A while back I read an article about an artisanal bean hole beans recipe, and then and there decided to make the GardenFork version. In other words, the done is better than perfect Bean Hole recipe. Watch the video:
Any project that involves open fire and food is a good one. Growing up, we would camp in the backyard, and boil crayfish we caught in the quarry pond over our campfire. Fire, coffee can, crayfish = good. Same thing with beans, bacon, and a hole in the ground. Its wicked simple, and fun to do on the weekend, especially in the fall.
What is a bean hole beans recipe?
Cooking food in a hole in the ground, as a cooking method, has been around for a long time. Probably since humans learned how to use fire to cook food, or shortly thereafter. But the Bean Hole Beans we are talking about started with the Penobscot Tribe in Maine. They cooked their beans in a clay pot with bear grease and maple syrup.
This bean hole baked beans recipe was adopted by the logging crews in Maine. One story I read told of how they used this method while transporting logs down the river to the harbor. The cook would ride down the river one day ahead of the logging crew. He would dig a hole and start a pot of beans, mark the spot, and then ride down the river another day, and do the same thing. The loggers would arrive at the camping spot, and dig up the beans for dinner.
I’m not sure of the veracity of this story, but its certainly plausible to me. And what’s not to like about pulling into camp to find dinner ready?
Bean hole cooking is the original Crock Pot cooking method of its day, the pre-electric version of the slow cooker. Plus its one of those low and slow methods, which we now know as a braise or BBQ.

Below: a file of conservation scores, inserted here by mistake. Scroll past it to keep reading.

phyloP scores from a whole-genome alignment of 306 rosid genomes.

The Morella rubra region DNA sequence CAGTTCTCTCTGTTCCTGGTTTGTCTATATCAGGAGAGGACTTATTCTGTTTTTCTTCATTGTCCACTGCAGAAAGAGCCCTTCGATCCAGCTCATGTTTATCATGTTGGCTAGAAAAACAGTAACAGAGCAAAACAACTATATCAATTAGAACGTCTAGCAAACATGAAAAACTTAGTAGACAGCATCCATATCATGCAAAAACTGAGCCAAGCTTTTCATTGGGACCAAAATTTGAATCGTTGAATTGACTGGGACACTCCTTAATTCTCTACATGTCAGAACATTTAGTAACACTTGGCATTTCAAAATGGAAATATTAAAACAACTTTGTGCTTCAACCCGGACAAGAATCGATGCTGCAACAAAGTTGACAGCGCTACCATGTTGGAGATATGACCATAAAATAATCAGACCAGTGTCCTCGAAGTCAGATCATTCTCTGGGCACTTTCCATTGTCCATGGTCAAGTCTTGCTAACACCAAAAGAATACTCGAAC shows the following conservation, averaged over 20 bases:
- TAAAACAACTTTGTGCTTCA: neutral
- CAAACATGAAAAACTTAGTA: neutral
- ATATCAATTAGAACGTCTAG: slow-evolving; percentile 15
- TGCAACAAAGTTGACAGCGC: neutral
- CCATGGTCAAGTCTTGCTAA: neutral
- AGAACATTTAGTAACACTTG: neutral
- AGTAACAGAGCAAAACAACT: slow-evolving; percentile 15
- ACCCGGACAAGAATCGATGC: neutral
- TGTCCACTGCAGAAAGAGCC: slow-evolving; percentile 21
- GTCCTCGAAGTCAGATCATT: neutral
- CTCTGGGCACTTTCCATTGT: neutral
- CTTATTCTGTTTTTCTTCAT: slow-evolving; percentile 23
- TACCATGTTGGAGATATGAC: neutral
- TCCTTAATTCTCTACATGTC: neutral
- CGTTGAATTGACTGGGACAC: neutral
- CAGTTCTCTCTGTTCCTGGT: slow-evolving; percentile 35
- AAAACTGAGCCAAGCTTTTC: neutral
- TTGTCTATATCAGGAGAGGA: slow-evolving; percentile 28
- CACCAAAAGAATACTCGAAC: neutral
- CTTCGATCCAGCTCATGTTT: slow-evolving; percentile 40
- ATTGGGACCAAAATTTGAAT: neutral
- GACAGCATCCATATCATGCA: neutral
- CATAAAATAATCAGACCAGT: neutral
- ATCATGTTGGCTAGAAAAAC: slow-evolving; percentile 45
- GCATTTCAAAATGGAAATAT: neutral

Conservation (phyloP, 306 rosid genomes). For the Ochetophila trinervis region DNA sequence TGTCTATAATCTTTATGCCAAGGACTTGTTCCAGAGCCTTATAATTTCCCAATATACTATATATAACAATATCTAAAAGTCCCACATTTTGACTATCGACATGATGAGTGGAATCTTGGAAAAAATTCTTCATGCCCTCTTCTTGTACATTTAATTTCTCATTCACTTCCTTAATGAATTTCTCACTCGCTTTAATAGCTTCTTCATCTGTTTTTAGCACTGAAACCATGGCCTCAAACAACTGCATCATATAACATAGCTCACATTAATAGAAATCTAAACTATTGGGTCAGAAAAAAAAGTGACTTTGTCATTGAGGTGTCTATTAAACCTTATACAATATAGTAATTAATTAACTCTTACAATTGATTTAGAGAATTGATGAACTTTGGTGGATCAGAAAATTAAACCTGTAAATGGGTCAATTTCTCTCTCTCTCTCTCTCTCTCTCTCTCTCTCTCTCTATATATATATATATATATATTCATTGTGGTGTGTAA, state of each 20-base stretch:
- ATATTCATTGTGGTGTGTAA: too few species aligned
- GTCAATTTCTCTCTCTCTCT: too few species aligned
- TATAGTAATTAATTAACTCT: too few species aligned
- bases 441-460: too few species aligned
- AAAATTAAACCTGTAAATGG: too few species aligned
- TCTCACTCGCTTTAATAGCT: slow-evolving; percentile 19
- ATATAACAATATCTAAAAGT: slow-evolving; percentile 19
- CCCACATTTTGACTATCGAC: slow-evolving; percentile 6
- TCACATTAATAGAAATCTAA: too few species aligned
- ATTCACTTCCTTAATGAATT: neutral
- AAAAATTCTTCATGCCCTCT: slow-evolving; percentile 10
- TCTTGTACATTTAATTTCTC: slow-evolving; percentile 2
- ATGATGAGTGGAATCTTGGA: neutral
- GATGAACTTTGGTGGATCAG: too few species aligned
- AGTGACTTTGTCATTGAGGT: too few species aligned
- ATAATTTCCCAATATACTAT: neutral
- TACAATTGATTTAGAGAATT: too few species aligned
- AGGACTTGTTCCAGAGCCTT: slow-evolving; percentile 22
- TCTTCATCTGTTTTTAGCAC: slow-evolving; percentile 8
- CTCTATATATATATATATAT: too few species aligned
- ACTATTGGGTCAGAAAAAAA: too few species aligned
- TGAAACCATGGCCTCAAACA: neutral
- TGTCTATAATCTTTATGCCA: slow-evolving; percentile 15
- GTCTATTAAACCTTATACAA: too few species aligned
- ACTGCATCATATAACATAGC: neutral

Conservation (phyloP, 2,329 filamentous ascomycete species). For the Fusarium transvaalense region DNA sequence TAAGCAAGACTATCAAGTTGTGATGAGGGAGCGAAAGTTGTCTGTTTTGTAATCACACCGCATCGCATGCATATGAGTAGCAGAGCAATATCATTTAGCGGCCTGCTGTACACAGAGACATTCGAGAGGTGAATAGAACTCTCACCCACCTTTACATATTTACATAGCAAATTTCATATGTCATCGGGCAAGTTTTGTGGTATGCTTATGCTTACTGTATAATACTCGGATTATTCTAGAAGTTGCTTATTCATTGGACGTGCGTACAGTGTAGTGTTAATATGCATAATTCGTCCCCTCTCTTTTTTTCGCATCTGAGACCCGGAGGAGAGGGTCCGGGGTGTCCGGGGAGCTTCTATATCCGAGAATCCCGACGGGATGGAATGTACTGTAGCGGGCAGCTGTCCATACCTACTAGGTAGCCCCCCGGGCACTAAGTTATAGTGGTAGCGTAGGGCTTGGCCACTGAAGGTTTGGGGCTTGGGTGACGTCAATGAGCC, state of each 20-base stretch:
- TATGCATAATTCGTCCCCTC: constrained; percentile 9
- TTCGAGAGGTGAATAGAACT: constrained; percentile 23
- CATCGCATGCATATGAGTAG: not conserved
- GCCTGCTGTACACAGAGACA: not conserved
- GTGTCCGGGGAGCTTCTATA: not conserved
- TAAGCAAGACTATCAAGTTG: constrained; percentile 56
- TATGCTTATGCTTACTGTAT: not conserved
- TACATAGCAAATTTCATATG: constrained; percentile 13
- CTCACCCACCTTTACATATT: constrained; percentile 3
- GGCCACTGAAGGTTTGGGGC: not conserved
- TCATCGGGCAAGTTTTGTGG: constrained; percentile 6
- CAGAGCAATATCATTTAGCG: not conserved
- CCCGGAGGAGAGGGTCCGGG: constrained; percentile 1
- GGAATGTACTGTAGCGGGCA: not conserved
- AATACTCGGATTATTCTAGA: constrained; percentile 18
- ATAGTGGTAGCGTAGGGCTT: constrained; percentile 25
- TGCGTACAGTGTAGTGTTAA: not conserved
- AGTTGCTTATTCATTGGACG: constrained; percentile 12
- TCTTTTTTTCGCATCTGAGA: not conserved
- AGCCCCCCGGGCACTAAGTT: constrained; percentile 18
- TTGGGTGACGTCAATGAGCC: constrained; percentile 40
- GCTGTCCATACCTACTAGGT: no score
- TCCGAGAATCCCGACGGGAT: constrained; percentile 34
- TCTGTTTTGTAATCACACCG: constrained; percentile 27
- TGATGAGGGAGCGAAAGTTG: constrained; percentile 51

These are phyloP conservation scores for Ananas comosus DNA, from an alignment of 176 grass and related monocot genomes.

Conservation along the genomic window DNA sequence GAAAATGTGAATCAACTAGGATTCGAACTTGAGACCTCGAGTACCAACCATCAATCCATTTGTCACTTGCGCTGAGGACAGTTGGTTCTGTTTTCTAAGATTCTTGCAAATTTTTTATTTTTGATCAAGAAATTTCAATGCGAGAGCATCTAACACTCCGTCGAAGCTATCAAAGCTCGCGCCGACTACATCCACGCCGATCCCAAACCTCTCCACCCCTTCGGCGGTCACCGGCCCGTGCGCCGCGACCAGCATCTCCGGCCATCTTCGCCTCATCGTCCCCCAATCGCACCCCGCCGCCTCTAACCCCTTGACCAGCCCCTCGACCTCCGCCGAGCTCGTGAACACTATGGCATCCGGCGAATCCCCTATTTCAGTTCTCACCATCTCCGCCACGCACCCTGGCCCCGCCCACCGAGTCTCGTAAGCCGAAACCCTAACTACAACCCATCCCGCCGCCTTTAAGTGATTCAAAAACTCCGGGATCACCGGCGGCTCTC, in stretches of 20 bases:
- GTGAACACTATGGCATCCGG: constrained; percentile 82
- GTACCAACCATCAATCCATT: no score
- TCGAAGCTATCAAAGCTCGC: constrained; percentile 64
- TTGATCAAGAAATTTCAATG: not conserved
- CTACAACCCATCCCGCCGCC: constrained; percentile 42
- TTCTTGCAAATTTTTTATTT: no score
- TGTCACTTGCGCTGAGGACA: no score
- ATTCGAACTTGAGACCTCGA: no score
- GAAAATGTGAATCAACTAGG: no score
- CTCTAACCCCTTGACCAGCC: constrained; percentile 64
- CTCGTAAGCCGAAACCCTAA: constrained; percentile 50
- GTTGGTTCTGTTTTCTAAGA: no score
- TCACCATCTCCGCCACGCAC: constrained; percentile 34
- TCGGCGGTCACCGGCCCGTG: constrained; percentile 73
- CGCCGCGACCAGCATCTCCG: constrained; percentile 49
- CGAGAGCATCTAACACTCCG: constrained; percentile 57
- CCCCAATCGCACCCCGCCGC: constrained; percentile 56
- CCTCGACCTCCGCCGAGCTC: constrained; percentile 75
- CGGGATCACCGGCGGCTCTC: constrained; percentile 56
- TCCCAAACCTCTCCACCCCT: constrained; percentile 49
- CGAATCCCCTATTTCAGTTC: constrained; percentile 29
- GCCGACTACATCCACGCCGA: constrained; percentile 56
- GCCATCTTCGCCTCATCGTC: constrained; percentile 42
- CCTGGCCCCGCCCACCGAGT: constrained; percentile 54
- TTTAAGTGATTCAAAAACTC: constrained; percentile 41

How To Make Bean Hole Beans
This cooking method, is more than just cooking, its an experience. And it is great. It embraces the two mantras of GardenFork:
Done is better than perfect.
Use what you got.
Here’s what you need:
- Cast Iron Dutch Oven with a handle, and ideally a rimmed lid.
- Wood to burn or chunk charcoal. Not large pieces of wood, btw.
- Used clay bricks or rocks. Don’t use rocks that break when heated.
- Sheet metal of some sort.
- Chain, or heavy wire, or coat hangers.
- Aluminum foil.
You will need to dig a hole in your yard. I have found its easiest to do this in a raised vegetable garden bed. Its much easier, but dig where you are allowed. THINK about where you are digging, before you dig, OK?
Your hole is at least 6″ wider than the dutch oven and at least a 12″ deeper. Line the hole with used clay bricks. I don’t think one needs to use firebrick.
Start a small fire in the hole with small pieces of wood. This will take longer if you use big pieces. Use small pieces. Add wood to this fire to build a larger fire.
Let the fire burn down so the wood is starting to turn to coals. This is subjective, but you want a good base of coals to surround your dutch oven. There can be some wood that has not become coals yet. If you wait for everything to be burned down to coals, you’ve probably waited too long.
Clean the center of the fire pit
There are many bean hole beans cooks that par boil their beans before putting them in the dutch oven – to me this a waste of time. The beans are going to be cooking a long time. It’s great to brine beans before cooking, i do it all the time, but for this recipe, you don’t need to. OK? Good.
Bean Hole Beans, the GardenFork recipe
One 1 lb bag of dried northern beans – not soaked (other white beans work fine too)
2 TBSP Mustard
One small can of tomato paste
1/2 cup maple syrup
One chopped sweet onion
4 slices of bacon.
1 tablespoon kosher salt
6 cups of water
– again, use what you got, you can add other stuff to this recipe
Put all the ingredients in the dutch oven. If your dutch oven lid does not seal well, place one or two layers of aluminum foil between the dutch oven and the lid.
Cover the outside of the lid with aluminum foil to keep any dirt from getting in to the beans.
Remove half the coals and move the rest to the sides. Lower the dutch oven into the hole, add back in the hot coals. Cover with the tin and then dirt. Be sure to lay the chain so its outside the fire pit.